The Case for Restrictions – Part Two by Rabbi Chaim Jachter



In our last issue, we began our discussion of the importance and impact of Hashem’s restrictions in our daily lives and presented a poignant anecdote which demonstrated that importance. We will begin our discussion in this issue with a second story which illustrates how Hashem’s restrictions are expressions of our being half angel in addition to being half animal.

A Second Story

A rabbi who was raised as a non-observant Jew explained that the following incident convinced him to live a life of Torah observance: He had decided to experiment and experience one Shabbat during his visit to Israel. He stayed at a Ba’al Teshuvah Yeshivah where he very much enjoyed the Friday night Tefillah, Se’udah and discussions. He then proceeded to his room where he was faced with a dilemma: the main light was not turned off before Shabbat.

The young man was unsure as to what to do. On the one hand, he was not observant, so why not turn off the light in order for him to get a proper night’s rest? One the other hand, he promised he would give Shabbat a try, and so he decided to refrain from turning the light off.

The next morning he woke up tired from lack of proper sleep but exhilarated over his ability to control himself. Never before had he experienced such a profound sense of satisfaction. The angel side of his personality was finally satisfied. This experience was his prime motivation to become a Torah observant Jew.

This type of exhilaration can be experienced when one refrains from eating that which he should not eat, listening to or speaking Lashon HaRa, or engaging in inappropriate sensuality. Elation emerges from the empowerment of being able to master one’s physical urges. One who observes the Torah experiences the joy of being the one who controls himself and not being enslaved to his passions. Indeed, Chazal teach (Avot 6:2) “Ein Lecha Ben Chorin Ela Mi SheOseik BeTalmud Torah,” the only truly free individual is the one who is immersed in a Torah lifestyle.”[1]

Rav Soloveitchik’s “Catharsis”

Rav Soloveitchik’s dramatic essay entitled “Catharthis” expands upon Chazal’s teaching that "The commandments were given to purge mankind" (BeReishit Rabbah 44). The implication of this teaching is that man is born in an unrefined state and requires improvement. The Mitzvot facilitate the indispensable refinement of the human being. Without such refinement, explains Rav Soloveitchik, the individual is unredeemed.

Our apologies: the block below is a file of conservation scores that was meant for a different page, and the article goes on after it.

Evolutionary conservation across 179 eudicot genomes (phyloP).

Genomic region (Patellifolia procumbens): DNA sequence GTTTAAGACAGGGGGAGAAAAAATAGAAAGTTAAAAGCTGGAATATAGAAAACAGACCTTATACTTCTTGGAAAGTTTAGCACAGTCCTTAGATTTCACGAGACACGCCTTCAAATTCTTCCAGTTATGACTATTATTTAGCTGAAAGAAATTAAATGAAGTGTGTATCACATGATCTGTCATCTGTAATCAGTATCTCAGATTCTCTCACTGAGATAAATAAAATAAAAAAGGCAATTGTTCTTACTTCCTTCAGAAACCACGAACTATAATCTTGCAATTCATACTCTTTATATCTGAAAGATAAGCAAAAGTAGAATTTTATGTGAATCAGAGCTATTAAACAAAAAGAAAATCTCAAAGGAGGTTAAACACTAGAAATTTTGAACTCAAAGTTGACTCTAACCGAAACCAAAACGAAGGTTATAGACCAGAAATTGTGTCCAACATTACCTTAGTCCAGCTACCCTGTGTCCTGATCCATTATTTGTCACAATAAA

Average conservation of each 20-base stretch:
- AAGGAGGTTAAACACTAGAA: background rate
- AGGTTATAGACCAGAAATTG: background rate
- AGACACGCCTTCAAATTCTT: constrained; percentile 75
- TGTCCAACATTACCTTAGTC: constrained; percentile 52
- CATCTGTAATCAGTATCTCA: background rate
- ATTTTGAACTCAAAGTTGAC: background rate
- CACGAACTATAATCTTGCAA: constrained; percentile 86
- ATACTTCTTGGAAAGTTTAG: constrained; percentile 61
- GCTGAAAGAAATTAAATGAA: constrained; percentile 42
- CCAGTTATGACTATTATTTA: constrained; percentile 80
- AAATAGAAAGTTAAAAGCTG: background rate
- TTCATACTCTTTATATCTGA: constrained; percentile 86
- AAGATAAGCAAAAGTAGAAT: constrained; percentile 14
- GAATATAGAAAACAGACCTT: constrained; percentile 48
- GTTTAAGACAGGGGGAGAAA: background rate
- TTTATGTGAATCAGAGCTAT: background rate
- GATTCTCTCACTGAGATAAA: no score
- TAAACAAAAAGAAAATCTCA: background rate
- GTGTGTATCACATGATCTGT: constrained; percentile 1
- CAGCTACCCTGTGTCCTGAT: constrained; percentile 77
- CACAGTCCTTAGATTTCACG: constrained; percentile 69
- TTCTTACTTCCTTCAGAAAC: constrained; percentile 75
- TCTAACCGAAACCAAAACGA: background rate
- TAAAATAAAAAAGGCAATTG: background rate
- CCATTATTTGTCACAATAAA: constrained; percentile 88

Rav Soloveitchik identifies four areas of human life that are in need of redemption: carnal drives, emotional life, intellectual life, and religious life. Essential to redemption, argues Rav Soloveitchik, is the ability to retreat and withdraw from situations. For example, a hungry individual who resists eating delectable food due to Kashrut regulations or refrains from a business dealing due to its incompatibility with Torah laws and values has redeemed an aspect of his personality. Rav Soloveitchik also explains that Halachah challenges us to engage or be prepared to engage in such redemptive and heroic actions on a regular basis[2].

Without such withdrawal, one remains an incomplete and unredeemed individual. Thus, the wealthy businessman who could not control his urge to eat in the story we presented in our previous issue is living a pitiful and unredeemed life[3]. The profound sense of satisfaction experienced by the young man who refrained from extinguishing the light in his room on Shabbat emerged from the sense of sorely needed redemption of the human personality.

Rav Soloveitchik’s observations do not merely highlight the deficiencies of living a life absent of Torah observance. They also constitute a challenge to Torah observant Jews as to whether their Mitzvah observance truly redeems and uplifts their personalities. Chazal’s teaching that the Torah was given only to refine our character is a sobering reminder of the important goal of Torah observance. Every Jew must engage in serious introspection and determine if he is successfully meeting this goal[4].

Argument #3 – God’s Restrictions Are in Our Best Interest